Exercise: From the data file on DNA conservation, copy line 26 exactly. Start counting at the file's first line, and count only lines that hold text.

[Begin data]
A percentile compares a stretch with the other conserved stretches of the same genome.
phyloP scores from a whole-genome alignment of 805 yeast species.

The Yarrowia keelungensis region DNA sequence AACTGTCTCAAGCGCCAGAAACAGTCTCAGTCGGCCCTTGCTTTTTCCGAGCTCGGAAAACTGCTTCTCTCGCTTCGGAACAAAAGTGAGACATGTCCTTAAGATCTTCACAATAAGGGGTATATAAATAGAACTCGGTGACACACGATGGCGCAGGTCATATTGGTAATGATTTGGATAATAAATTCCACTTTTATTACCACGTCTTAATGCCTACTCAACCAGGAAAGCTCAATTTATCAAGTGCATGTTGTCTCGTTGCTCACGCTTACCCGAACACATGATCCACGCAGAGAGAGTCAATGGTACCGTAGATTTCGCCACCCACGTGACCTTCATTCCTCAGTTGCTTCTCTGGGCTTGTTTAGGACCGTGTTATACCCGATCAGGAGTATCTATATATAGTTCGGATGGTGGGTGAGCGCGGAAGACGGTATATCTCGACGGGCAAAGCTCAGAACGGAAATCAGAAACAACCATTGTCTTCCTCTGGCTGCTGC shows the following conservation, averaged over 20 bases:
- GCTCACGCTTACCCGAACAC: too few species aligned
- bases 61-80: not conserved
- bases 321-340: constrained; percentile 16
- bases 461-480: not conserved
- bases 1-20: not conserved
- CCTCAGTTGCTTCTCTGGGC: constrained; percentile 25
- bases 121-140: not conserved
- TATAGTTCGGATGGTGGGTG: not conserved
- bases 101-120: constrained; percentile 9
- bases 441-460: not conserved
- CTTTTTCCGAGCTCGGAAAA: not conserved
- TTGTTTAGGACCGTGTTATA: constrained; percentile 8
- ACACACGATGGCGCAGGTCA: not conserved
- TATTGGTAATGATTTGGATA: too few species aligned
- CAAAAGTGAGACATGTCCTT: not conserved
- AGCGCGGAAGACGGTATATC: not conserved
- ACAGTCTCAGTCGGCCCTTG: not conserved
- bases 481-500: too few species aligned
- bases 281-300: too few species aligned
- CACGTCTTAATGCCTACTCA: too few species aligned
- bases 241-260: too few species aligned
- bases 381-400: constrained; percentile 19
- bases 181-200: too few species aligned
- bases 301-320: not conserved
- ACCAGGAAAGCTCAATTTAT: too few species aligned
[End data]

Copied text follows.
- bases 181-200: too few species aligned